The most pointless rule in the history of blackjack

One of the online casinos I have been bonus-whoring at has a blackjack game with a "7-card Charlie" rule.  If you manage to draw seven cards without busting, your hand is automatically a winner against anything except a dealer blackjack.

I know every little is meant to help, but according to The Wizard of Odds, this rule is virtually worthless.  It reduces the house edge by just 0.01%.

If you think about it, even with six decks of cards there’s only a very small number of ways you can be dealt a seven card hand like this if you’re playing basic strategy.

You could do it just with 2s and 3s, but it’s going to help if there’s at least a couple of aces in there, and if your first two cards are aces, you always split them so any combinations beginning with AA are never going to go to seven cards.

Often you’ll split pairs of 2s and 3s too, and you’ll double down for one more card on your A2 and A3 against a dealer 5 or 6.

If you start with just one ace, you’ll stop drawing cards on a soft 17 or 18 against most of the dealer’s up cards, and you’ll always stand on a soft 19-21.  So to get a seven card hand, you have to skip past that "standing zone" quite specifically (for example: A, 2, A, 2, 6) and then carry on taking cards once you get to 12 or higher.

Because you’re always going to stand when you get past hard 17, the only way to get for a 7-card Charlie is to pull a six-card hand totalling 16 or lower, and then hit for one final card that doesn’t bust you.

And once you’ve got that close, a fair amount of the time you’ll hit up to 20 or 21 anyway, which means the value of the Charlie is really very small indeed.  A seven-card 20 or 21 would beat most dealer hands regardless of the special rule.

If the rule was for a 6-card Charlie, it would (according to The Wiz) improve the game by 0.16% – still tiny, but just about significant enough to adopt some strategy changes to take advantage of the rule.

If the house offers a five-card Charlie, they give the player back a theoretical 1.46%, and in most games this rule alone could push the game into a positive expectation.  Which explains why I’ve never seen it offered in any casino, live or online.

So then, what is the point of a ten-card Charlie rule?  This is a variation of the rules in just onegame at an online casino I like very much (they have a $100 bonus that can be easily cleared in a few hours and don’t ask for ID to withdraw!).  The help pages say:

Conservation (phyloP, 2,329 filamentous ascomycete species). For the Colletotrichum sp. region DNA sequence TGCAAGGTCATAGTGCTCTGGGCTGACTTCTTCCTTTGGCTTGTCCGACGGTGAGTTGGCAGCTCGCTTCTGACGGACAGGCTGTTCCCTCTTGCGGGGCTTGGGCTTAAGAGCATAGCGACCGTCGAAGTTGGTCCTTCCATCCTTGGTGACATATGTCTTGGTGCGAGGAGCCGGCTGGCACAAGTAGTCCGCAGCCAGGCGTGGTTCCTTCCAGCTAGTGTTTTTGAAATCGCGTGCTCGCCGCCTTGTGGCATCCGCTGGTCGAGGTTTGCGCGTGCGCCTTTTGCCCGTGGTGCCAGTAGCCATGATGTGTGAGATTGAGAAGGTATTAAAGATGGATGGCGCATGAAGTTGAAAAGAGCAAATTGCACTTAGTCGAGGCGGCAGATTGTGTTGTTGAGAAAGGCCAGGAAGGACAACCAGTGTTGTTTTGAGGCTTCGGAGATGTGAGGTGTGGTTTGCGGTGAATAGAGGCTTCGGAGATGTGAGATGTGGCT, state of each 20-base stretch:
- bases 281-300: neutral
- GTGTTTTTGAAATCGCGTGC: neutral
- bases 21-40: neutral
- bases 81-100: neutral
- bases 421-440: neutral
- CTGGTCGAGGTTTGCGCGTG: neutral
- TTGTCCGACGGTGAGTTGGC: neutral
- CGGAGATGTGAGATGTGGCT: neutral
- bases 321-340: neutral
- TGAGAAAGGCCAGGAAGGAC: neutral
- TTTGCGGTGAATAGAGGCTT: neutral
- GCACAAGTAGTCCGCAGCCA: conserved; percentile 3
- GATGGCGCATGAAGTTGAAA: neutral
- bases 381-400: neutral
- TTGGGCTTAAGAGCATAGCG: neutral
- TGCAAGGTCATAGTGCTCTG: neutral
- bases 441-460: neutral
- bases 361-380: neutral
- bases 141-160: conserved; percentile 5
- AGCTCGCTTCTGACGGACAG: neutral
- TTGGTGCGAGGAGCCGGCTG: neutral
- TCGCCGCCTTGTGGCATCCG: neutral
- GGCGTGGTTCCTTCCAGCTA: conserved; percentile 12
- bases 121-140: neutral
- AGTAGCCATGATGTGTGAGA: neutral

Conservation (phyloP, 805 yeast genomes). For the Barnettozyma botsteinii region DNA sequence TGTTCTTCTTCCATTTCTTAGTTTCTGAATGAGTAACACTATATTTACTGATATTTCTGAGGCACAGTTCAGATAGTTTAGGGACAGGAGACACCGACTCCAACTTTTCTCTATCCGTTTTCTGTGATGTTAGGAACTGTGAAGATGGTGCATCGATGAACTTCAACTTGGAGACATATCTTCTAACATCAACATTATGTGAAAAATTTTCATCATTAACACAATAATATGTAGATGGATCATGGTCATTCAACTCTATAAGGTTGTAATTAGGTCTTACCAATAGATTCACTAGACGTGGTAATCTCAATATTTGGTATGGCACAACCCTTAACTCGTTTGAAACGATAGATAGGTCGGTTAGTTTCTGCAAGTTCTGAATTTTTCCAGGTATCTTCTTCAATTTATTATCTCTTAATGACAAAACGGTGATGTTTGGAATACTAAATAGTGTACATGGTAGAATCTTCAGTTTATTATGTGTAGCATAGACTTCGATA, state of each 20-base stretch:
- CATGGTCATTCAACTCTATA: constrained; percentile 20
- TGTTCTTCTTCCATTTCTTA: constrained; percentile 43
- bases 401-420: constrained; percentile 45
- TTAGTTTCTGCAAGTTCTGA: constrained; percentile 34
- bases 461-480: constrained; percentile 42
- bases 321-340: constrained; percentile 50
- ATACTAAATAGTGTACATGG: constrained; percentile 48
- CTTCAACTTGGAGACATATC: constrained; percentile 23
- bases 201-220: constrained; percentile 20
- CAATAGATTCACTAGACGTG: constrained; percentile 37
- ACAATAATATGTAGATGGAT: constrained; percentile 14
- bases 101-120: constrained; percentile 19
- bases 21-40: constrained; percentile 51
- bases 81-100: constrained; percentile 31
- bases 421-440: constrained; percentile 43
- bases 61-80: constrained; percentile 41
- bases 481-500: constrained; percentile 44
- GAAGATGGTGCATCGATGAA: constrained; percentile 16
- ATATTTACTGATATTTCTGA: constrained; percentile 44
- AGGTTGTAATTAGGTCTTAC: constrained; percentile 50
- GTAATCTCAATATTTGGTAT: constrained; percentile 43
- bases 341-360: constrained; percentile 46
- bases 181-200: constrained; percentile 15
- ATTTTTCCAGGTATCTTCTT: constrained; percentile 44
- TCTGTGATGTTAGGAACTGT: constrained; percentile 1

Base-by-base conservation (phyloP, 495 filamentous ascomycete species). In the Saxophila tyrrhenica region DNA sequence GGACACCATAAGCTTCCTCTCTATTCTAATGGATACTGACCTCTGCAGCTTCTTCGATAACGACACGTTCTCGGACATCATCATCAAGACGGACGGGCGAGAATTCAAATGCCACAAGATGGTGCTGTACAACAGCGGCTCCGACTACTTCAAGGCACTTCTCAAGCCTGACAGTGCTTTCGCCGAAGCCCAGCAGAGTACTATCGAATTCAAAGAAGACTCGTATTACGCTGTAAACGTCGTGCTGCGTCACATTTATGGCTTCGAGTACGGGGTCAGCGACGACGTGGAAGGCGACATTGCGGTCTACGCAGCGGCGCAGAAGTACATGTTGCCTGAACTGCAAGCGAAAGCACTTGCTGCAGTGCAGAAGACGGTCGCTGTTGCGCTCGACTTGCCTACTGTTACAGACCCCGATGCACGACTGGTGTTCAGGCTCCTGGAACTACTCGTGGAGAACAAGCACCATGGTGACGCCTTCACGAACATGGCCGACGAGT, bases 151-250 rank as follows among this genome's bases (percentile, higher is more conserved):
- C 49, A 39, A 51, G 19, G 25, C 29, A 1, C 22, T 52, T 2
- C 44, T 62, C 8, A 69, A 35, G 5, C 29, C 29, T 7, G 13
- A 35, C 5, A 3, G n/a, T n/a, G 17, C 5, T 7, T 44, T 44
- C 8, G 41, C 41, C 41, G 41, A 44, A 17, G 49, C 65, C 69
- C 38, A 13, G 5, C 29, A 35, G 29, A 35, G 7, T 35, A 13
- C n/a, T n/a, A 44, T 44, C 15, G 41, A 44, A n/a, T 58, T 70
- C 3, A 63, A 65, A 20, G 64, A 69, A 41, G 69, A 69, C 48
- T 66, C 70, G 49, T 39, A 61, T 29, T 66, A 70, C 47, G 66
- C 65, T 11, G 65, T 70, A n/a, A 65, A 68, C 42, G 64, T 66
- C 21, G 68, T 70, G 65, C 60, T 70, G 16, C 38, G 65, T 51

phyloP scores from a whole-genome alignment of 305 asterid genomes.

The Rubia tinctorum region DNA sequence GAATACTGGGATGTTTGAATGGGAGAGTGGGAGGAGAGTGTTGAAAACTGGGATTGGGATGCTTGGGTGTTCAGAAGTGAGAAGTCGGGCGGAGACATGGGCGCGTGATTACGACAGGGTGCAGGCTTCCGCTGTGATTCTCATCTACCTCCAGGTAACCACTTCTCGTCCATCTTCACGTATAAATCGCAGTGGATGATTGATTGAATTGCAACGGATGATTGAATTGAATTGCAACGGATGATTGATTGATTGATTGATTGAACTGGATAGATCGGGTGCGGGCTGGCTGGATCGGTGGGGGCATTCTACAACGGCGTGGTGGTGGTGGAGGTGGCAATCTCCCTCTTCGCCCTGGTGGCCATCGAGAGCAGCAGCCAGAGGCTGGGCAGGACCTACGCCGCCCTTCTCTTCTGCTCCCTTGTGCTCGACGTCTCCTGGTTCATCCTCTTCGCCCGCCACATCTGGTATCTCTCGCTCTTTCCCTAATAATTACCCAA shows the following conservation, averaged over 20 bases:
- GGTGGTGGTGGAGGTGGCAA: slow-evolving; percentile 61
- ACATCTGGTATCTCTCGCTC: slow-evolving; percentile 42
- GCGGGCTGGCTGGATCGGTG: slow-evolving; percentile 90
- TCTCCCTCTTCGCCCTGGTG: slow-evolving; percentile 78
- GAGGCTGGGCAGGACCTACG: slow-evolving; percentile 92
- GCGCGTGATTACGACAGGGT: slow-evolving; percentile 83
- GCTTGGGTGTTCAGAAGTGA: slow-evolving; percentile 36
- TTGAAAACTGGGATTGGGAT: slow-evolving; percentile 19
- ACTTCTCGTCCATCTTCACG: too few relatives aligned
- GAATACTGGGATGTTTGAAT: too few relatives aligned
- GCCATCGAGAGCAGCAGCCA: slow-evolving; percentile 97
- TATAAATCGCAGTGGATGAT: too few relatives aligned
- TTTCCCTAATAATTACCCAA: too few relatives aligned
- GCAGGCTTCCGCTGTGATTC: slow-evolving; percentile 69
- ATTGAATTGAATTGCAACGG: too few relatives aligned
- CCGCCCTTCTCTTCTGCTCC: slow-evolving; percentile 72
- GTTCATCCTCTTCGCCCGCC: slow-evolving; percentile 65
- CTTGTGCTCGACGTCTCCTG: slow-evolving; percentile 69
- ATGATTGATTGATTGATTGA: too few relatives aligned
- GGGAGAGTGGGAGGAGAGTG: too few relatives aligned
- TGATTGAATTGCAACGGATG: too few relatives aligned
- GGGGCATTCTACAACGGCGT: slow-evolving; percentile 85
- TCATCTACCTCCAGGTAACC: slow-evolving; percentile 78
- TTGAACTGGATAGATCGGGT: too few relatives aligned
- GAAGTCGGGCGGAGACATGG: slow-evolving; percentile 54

It is theoretically possible for the player to draw 10 cards without going bust.

Well, yes it is, but if you are following basic strategy, I have only found of a tiny number of ways that this will ever happen.  As you might expect, it involves a whole bunch of aces, and there’s no way it’s ever possible in a single-deck game.

If the dealer upcard is a 2 or 3, we have to stand on a hard 13 or higher, or a soft 17 or higher.  There is no possible 10-card hand that can be made against these cards.  In fact six cards is the most possible if you start with an ace: A, 2, A, A, A, A = 17.  Begin with a 6-card 12 (2, 2, 2, 2, 2, 2) and hit once more and you can make a 7-card Charlie.

When the dealer shows a 4, 5 or 6, we double down any soft total if the rules allow it.  If it’s not allowed we have to stand on a soft 17 as well as a hard 12, and this still only leaves us a 7-card hand at best: A, 2, A, A, A, 6, A = 13.

If the dealer upcard is 7 or 8, we can hit soft 17 and all hard totals up to 16.  Now we’re in business:

- First, we have to be dealt precisely an A, 2 (cards: 2, total: 3).
- Next we have to be dealt 3 more aces, or two aces and a 2 (cards: 5, total: 6 or 7).
[Or four aces is also possible here for a 6-card soft 17]
- To avoid standing on soft 18-21, the next card has to be a 5 or 6, whichever makes the total up to 12 (cards: 6 or 7, total: 12)
- We then need either A, A, A or A, A, 2 (cards 9, total: 15/16)
- Finally we can pull one more card and hope to not bust (cards: 10, total 16-21)

We could also start with a six-card 12 or 13 (six 2s, or five 2s and a 3) to avoiding all the soft totals that would require us to stand, and then draw three aces and one final small card.

Given the very small number of possibilities, it’s quite possible to calculate out the actual probability of getting dealt a winning 10-card Charlie.  I’m going to lose marks for not showing my working, but I get an answer in the region of trillions to one.  I don’t think the precise number matters particularly when it’s so extremely rare…

If the dealer upcard is 9, T or A we actually have a few more options than for a 7 or 8, because we have to hit soft 17 and 18.  For example: A, 2, A, A, A, 2, 4 is a possible a 7-card 12, then three more small cards make a winner.

But even if it’s only in the order of hundreds of billions to one, what is this actually worth?  The dealer will bust from a 7 thru A about 21% of the time anyway and roughly half the time your made hand will already win, or at least tie.  Roughly.  I really can’t try to think about how the deck composition after our ultra-low 10-card hand has come out might affect it.

So I’m going to approximate and just round down to zero.  You can be absolutely sure if I ever pull a ten-card hand in blackjack, there’ll be a screenshot coming!